New South Wales, Australia
BioCarbon has tested its drone technology around the world and was recently in Dungog, in the New South Wales Hunter region.
This involved trialling their seed-spreading drone to rehabilitate land once used by coal mines.
This drone — while not as efficient as the firing drone — spreads seeds over a far wider area.
'Coal mines have an enormous amount of land that they need to restore, both on the active mine site, once they've recreated a land form, as well as their offset areas ... around the mines,' Dr Graham said.
'We've had quite a lot of interest in Australia and they see such a benefit in terms of saving cost, saving time, and being able to do a better job of restoring their ecosystems, and getting data to actually show what they've done.'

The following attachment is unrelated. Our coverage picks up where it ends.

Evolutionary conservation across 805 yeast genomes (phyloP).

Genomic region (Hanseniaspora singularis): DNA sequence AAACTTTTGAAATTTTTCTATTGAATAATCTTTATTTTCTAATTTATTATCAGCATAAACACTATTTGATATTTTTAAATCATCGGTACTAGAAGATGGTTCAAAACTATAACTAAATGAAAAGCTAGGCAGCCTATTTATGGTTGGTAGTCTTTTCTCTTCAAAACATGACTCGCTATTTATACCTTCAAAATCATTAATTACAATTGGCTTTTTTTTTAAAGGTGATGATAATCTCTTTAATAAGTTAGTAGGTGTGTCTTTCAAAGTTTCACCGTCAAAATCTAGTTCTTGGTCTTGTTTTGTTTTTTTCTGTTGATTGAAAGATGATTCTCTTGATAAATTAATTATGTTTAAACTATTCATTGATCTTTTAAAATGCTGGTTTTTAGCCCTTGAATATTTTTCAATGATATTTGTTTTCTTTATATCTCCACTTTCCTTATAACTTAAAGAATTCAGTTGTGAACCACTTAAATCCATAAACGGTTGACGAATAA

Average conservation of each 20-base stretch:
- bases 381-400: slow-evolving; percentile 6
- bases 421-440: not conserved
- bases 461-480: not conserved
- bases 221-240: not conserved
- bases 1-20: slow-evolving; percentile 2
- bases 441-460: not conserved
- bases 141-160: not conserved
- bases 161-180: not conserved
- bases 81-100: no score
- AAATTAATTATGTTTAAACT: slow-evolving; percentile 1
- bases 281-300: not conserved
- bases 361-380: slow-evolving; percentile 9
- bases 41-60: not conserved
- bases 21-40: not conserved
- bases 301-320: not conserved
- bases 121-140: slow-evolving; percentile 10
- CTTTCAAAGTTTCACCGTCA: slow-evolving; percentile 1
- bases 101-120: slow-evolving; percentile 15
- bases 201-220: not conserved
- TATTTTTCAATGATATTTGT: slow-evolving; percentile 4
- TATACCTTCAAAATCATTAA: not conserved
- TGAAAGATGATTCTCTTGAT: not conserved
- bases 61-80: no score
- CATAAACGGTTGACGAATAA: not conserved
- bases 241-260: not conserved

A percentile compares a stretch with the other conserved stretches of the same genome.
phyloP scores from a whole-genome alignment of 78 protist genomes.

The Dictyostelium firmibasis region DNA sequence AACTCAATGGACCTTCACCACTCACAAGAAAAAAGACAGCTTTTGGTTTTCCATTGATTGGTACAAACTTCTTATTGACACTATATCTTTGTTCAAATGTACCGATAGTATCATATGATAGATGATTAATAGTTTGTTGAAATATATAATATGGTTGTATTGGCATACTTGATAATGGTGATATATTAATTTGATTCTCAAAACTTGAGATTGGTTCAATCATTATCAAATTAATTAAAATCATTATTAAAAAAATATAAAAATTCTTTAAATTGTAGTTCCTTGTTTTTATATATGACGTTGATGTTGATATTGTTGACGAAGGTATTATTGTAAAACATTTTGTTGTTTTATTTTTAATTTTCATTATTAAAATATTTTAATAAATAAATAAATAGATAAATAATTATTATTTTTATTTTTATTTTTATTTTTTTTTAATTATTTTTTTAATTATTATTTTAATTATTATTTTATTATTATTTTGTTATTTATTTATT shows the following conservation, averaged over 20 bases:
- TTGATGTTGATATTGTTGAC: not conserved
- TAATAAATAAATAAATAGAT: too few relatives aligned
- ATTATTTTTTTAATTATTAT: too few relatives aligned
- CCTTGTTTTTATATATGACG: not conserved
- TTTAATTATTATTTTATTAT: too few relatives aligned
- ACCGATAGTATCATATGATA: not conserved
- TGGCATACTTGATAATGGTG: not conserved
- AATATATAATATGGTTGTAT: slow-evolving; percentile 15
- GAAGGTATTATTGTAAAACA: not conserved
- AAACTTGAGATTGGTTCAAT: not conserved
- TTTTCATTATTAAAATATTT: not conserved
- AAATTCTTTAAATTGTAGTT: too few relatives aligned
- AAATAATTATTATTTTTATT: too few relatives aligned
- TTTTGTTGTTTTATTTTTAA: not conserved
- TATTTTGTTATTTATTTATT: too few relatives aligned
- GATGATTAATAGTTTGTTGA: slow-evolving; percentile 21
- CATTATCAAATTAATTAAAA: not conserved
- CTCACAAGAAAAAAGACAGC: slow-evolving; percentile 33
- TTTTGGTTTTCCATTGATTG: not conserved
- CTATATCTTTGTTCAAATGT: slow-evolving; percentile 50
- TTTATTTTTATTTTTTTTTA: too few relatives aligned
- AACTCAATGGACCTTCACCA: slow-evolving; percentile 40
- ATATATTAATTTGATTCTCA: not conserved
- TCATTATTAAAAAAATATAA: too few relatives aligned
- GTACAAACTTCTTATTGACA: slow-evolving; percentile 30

Dr Graham and her team. Credit: ABC News, Dave Maguire
In Dungog, it was tested to see how it performed on a steep hillside.
'Tractors find it very difficult over steep and undulating land,' Dr Graham said. 'It becomes very dangerous to get a tractor onto a steep hillside.'
'However, a drone doesn't matter, it's already in the air, it's already flying the shape of the land.'
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